Dharma protectors, fighting demons, and frightening suffering and stubborn beings, with false or nihilistic beliefs.

Protectors of the 5 Dhyani Buddha, or Buddha of Wisdom, also called Meditation Buddha.

Acala, the leader of the Vidyaraja, is associated with fire and anger. Mostly represented in Japan,

Acala, from his mystical name Jôjû Kongô, "the eternal and immutable diamond", is the destroyer of passions. In esotericism, he is considered as a body of metamorphosis (Nirmânakâya) of Vairocana of which he personifies the firmness of mind and the will to destroy evil.

Its symbol is a sword held vertically and around which surrounds a dragon surrounded by flames. Its halo of flames supposed to consume passions. It is described in many sutras including the Mahavairochana-sutra.

He would assume, "against obstacles, the energy of the adept himself", thus showing the power of compassion of Vairocana. His sword is used to fight the "three poisons": avarice, anger and ignorance. With his left hand he holds a rope (passha) to catch and bind evil forces and prevent them from harming. Acala having vowed to prolong the lives of his followers for six months and to give them an unwavering resolve to overcome the forces of evil, he is sometimes, as such, invoked as "extender of life".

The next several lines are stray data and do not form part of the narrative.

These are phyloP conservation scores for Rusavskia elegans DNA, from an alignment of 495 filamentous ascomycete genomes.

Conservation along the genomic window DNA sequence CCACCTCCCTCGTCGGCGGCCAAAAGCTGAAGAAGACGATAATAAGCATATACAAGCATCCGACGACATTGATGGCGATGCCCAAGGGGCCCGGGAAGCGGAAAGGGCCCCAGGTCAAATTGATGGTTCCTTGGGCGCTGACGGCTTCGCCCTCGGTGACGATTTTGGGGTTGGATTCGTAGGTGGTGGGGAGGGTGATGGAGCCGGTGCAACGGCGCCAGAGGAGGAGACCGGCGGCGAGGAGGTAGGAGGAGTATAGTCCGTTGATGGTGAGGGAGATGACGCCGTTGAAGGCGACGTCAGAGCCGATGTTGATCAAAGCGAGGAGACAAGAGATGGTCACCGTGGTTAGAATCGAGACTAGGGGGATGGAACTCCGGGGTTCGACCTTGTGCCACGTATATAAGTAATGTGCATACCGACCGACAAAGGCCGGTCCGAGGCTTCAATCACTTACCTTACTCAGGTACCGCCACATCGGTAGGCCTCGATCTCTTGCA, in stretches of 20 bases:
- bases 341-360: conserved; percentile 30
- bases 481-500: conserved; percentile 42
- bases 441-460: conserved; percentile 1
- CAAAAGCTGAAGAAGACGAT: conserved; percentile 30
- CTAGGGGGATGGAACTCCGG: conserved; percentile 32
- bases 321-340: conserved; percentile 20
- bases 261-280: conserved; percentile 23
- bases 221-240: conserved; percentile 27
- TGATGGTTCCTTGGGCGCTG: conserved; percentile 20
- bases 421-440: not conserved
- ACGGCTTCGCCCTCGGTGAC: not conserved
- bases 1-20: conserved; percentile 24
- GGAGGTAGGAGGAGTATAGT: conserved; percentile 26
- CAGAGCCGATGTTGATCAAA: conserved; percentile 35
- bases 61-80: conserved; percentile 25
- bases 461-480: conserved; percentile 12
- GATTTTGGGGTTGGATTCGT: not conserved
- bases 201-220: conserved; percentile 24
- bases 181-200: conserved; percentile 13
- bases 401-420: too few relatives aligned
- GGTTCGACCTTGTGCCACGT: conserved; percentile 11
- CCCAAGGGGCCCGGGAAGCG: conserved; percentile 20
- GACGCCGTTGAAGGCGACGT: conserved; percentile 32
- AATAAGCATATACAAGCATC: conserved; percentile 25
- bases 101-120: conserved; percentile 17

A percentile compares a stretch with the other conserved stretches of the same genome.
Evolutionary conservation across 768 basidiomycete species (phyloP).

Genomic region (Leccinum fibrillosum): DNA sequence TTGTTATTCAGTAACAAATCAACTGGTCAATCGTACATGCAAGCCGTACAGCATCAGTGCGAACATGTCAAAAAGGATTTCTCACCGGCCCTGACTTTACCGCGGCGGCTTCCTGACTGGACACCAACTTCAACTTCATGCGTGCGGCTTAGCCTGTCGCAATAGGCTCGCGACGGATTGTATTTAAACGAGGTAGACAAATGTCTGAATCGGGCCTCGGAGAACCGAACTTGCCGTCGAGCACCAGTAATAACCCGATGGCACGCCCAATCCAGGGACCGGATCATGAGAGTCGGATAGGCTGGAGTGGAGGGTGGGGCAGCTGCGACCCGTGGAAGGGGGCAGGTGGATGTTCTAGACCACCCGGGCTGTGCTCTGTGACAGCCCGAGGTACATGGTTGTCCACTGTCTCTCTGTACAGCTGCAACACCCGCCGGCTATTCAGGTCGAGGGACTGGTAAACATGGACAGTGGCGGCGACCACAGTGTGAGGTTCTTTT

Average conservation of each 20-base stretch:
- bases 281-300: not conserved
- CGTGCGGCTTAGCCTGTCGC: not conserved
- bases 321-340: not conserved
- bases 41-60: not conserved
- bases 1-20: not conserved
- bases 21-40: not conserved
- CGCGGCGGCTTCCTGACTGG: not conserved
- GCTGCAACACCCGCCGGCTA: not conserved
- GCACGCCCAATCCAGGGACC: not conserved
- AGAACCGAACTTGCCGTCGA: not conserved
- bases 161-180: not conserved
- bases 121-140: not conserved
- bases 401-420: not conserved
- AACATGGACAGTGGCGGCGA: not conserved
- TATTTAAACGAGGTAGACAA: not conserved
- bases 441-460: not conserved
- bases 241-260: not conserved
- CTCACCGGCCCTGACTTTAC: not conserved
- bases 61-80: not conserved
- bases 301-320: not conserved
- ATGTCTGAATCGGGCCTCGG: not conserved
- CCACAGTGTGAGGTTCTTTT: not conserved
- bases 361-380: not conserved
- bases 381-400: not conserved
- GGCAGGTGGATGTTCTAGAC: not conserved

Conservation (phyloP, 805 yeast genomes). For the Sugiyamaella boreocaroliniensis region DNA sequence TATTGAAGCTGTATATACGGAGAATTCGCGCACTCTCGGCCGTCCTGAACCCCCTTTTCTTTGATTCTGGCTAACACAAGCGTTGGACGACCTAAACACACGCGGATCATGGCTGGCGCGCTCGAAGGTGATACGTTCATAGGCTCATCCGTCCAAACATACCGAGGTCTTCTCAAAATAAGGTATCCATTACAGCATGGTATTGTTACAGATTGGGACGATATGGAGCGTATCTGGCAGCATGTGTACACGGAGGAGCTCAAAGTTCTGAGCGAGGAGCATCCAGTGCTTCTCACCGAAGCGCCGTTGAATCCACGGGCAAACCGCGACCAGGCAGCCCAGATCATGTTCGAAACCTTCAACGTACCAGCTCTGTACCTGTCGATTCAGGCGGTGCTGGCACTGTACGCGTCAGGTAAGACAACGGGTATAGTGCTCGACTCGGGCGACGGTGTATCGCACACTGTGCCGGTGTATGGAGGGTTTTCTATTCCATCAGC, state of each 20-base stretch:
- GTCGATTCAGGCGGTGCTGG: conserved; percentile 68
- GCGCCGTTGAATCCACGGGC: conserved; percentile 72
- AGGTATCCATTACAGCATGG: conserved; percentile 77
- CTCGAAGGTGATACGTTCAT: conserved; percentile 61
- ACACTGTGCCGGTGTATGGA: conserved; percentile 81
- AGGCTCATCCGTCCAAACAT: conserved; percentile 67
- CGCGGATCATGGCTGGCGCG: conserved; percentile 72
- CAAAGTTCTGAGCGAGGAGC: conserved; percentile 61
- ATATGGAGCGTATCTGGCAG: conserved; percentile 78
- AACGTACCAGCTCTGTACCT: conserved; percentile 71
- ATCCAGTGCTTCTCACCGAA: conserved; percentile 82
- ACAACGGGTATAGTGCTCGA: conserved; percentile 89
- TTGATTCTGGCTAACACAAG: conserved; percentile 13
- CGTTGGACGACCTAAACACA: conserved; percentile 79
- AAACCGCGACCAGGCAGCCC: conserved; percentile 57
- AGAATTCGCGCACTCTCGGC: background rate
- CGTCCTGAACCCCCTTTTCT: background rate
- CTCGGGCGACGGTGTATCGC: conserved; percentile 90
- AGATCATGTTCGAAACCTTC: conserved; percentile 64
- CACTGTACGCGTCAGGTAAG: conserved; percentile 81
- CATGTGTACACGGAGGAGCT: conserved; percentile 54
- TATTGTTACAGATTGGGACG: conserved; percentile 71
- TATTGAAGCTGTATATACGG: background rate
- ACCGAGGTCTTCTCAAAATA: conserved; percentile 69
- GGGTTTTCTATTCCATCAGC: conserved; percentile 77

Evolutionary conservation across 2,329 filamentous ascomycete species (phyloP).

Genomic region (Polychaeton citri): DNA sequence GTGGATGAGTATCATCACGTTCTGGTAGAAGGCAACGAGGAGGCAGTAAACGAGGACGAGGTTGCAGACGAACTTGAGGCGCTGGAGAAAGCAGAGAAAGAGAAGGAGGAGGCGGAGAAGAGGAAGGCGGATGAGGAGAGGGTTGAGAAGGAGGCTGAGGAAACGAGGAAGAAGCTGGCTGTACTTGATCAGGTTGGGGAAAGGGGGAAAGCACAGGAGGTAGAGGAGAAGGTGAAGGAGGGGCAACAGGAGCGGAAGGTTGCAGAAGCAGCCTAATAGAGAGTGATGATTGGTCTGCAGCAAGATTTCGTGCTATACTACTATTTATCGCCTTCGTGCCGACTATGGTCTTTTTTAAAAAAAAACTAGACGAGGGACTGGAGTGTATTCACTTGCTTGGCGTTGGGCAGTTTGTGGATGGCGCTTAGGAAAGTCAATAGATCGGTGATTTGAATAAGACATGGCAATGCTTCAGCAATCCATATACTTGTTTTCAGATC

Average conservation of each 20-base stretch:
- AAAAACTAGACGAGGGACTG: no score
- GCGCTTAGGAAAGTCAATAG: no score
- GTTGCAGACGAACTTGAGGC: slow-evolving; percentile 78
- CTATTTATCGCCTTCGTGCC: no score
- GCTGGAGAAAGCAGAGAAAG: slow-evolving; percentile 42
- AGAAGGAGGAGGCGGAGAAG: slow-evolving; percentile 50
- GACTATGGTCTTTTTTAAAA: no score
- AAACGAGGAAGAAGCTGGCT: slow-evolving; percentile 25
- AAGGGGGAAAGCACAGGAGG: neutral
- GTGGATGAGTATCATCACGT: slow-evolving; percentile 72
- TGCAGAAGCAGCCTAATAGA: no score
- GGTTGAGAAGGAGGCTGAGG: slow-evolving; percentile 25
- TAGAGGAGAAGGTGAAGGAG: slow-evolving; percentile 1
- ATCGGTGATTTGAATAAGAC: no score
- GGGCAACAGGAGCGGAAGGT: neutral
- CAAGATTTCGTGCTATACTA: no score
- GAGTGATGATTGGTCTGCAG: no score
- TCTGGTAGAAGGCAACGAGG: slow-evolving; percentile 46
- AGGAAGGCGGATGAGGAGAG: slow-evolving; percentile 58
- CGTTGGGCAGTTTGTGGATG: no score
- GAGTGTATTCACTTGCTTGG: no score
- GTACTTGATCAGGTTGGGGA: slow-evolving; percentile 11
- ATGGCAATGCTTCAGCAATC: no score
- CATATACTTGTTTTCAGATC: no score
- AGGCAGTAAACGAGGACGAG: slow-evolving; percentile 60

In Tibet, Acala is called Achala-Vajrapani and is a Dharmapala (guardians of the teachings). He is depicted with 4 heads, four arms and four legs, trampling demons. He holds the sword, the rope, a vajra and a skull cap.

His face expresses extreme anger, frowning eyebrows, left eye squinting or looking askance, lower teeth biting the upper lip. He has the physique of a corpulent child (with a round belly).

Its canines are prominent, the right pointing upwards, symbolizing heaven and spirit, the left downwards, earth and matter.